Dean's Corner


 by O. J. Ferguson


D. B.—The Dizzy Bean of Engineering.
S. H.—A Sappy Hon of Nebraska.
D. B.—"There is one phase of University life upon which we might, with good effect, expound at length. Now that you are a member of a great student body, having in common with all of the individuals in that group the numerous and varied resources of the University of Nebraska, its plant and its personnel, it is to be hoped that your eyes are wide open to your opportunities for accomplishing one of the most important results possible to a person, —the making of true, steady, lifelong friends. Without them, you might about as well live in the moon, or simply float around in the vast open spaces of the universe, or start off to hit the Bull's Eye, so to speak, by a journey to Aldebaran, on a train of thought loafing along at ten miles an hour.

“And the friends which ——————"

S. H. (Interrupting). "Ah, Sir. I comprehend." (More probably,—"I gechu, Steve." But, if you'll pardon me, I'll adopt the other type of diction. That may more fully carry out the idea that is in an imaginary conversation.)  "I know just what you mean, and I am eager to show you that I have anticipated your most excellent advice.

“Even in my high school days, this was impressed upon me. I attended well to my social duties, still not neglecting my schoolwork. My grades were good, though my extra-curriculum activities were many and varied. It takes time to do the chairman's work on the Junior Play Committee. It takes even more time to carry a leading part in the Senior Play. I did not miss one of the parties given during my final year. I can lay modest claim to a substantial popularity with my fellow students, for I held several class offices."

D. B.—"Pardon me, but you mistake me. I did not intend to refer to friendships with your high school fellows. What I had in mind——"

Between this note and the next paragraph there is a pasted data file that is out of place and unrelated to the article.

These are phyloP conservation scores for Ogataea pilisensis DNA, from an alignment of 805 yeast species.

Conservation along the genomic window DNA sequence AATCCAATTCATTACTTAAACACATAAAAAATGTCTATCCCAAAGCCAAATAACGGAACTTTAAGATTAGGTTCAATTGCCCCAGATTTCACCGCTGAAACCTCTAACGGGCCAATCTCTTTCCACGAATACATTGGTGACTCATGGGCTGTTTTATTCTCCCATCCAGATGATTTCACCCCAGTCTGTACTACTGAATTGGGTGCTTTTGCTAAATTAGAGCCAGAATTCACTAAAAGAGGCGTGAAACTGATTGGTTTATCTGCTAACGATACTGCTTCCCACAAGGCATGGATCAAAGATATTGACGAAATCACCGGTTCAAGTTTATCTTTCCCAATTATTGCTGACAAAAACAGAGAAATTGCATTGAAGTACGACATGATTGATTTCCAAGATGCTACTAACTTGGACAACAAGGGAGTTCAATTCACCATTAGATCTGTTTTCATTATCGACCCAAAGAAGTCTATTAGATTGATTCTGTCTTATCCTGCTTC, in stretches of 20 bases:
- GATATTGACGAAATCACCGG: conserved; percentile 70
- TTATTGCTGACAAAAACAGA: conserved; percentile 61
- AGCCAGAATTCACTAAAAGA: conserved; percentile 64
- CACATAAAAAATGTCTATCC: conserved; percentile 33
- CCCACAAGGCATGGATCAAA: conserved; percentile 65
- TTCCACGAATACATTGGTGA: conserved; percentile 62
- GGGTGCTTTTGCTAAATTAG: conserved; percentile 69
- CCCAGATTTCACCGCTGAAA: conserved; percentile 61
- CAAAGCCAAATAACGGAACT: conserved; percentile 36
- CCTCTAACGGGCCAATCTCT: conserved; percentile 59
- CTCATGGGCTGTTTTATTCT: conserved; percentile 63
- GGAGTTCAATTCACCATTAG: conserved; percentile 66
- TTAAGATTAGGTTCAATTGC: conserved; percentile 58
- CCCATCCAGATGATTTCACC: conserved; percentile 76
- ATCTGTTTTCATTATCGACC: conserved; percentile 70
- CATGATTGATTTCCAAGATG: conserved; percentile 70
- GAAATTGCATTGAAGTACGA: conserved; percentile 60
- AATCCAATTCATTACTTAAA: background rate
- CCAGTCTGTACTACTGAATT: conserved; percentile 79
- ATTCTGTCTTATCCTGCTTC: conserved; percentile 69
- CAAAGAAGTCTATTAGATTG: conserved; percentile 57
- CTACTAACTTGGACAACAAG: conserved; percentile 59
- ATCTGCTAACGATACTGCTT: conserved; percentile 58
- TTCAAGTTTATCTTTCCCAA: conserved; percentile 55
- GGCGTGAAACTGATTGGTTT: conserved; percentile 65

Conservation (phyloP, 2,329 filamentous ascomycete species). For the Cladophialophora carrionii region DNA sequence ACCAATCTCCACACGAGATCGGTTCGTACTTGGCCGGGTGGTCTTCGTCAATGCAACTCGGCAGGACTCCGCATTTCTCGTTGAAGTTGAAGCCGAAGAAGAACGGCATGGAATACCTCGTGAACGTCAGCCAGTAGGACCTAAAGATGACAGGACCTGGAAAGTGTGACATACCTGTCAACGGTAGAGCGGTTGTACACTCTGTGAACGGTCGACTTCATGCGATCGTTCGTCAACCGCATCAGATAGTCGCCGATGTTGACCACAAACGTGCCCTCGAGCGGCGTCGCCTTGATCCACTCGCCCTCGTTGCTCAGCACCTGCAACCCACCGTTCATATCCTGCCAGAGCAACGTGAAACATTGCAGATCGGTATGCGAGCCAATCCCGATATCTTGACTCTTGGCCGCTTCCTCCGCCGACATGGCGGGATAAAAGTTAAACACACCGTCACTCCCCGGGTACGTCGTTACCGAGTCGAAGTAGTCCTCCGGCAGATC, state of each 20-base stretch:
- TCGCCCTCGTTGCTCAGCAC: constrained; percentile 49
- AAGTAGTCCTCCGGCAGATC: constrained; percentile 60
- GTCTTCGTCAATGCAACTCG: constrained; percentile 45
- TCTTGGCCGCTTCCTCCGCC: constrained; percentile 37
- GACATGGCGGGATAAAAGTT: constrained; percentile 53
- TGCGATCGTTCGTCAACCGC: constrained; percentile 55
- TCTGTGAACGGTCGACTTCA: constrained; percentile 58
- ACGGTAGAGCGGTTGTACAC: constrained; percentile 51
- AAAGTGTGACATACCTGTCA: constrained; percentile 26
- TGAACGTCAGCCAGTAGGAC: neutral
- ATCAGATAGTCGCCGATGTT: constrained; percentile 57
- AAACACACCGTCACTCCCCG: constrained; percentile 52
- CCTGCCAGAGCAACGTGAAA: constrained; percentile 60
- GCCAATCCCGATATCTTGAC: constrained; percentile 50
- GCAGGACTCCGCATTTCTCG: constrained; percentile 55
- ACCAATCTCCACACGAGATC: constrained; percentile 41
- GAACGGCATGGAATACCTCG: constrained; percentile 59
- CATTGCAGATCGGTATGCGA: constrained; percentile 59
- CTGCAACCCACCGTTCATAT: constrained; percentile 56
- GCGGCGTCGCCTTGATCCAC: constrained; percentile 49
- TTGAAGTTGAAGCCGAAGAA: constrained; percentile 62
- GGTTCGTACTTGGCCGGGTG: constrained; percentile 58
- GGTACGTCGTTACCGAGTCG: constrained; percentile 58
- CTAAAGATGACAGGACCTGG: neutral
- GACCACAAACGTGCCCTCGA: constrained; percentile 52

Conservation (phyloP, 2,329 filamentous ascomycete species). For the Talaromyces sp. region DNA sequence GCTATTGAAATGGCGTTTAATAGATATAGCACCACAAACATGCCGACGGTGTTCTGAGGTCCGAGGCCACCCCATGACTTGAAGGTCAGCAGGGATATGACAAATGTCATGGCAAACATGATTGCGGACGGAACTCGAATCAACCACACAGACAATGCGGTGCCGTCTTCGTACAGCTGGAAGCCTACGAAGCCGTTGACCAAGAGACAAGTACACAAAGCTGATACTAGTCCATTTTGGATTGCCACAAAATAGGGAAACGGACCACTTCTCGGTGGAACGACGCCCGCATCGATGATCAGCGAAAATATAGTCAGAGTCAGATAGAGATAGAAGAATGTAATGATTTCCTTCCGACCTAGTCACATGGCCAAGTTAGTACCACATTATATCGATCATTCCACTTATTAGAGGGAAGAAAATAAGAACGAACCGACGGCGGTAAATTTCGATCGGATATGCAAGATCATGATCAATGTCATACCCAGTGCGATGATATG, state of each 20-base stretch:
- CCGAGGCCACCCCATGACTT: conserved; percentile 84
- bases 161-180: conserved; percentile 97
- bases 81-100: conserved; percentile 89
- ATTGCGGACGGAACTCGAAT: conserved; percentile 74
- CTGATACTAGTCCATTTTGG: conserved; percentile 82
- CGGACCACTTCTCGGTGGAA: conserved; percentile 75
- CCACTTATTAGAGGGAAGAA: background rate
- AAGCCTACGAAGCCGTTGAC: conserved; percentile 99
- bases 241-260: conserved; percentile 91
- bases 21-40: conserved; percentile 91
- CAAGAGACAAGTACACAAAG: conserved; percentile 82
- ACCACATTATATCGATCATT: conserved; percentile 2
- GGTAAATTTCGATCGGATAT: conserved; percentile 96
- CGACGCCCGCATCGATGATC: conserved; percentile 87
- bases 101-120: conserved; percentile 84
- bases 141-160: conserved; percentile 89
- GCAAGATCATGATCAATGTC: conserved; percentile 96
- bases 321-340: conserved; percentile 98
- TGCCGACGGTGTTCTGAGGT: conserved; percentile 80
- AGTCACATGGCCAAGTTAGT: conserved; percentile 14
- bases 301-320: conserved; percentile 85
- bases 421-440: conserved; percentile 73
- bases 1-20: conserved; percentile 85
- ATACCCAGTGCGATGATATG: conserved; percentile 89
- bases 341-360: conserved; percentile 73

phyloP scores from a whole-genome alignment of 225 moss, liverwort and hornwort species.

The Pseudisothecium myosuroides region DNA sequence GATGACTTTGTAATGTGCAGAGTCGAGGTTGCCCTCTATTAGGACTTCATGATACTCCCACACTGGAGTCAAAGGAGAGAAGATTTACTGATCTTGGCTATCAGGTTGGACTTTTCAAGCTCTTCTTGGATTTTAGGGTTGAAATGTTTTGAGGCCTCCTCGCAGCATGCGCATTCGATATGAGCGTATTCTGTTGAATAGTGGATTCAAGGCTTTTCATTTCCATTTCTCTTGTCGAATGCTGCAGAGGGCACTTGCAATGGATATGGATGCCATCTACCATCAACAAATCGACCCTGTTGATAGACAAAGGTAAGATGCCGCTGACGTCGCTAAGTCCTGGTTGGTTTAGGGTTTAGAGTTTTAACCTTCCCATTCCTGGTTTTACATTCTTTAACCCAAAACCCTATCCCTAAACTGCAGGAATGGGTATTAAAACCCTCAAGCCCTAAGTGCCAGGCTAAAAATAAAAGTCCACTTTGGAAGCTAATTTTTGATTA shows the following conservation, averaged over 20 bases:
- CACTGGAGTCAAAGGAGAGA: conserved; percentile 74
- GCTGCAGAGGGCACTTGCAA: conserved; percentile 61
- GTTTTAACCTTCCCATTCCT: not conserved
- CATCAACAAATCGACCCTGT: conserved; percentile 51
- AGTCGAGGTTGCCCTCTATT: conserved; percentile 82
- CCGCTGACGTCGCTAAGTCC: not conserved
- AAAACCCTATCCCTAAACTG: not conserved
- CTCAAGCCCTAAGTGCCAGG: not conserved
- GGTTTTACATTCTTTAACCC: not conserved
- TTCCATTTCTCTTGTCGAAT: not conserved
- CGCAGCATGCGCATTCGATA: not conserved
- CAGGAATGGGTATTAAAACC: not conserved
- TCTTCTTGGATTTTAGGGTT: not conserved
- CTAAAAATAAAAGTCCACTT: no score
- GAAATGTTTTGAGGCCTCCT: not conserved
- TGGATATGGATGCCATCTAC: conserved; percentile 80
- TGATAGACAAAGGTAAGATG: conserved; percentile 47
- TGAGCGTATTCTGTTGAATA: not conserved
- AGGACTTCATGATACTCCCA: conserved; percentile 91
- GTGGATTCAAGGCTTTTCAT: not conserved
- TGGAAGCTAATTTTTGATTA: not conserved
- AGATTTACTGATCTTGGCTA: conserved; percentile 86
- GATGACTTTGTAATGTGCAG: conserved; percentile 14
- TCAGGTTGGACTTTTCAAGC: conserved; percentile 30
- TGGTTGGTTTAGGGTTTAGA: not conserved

S. H. (Proceeding), "Oh, but I did not limit myself to school affairs, only. Through a tennis club I associated with young people who were not in school. Many of these were my elders and were making their beginnings in business.
 My church connections gave me contact with still other groups of people of all ages. It was my privilege to know quite intimately many of these good folks and I found it very interesting to compare them with each other in their abilities, their ambitions and their energies. I learned many a fine lesson through their friendships.

And now, I can capitalize these efforts I have made to be friendly with my fellows. I am entering a picked group of young people who are to become leaders in world activities., While I'm a prospective engineer, I bump elbows with potential supreme court judges, world famous surgeons, Nobel prize winning authors, discoverers of Nature's secrets, leaders of the country's thought,—and I feel at home with them, for they all wear (or recently wore) green caps like mine.

“I'm making friends of many of them, and their friendships are strong and gripping. They will hold when our paths have led us apart. The earth's diameter will not cut me off from the best of them. We wear the same pins.

“I am making friends.    They will last."

D. B.—"Your recital thrills me. You have gladdened my heart, for you have shown me that you are out to make good; that you know some of the opportunities that surround you;
that these, having been recognized, are to be given no chances of escape.
I commend you in the intensity of your attack and congratulate you upon the sane balance you are keeping all along the front.
But may I go back to my original point, and beg of you to add to this list of friends you are making those of whom I started to speak. They too are worthy. They too can support your weary arms. They will even lead you into smoother paths, and journey with you to the ends of the world. They too may be revered and loved.
They are your daily companions,—your Text Books. Who, ten years hence, can tell you things as well as these old, familiar friends? Who in the strenuous hour when demands are falling upon you can remind you of the way you once prepared yourself to answer those demands?   Whose reasonings are so clear, whose procedure so logical, whose answers so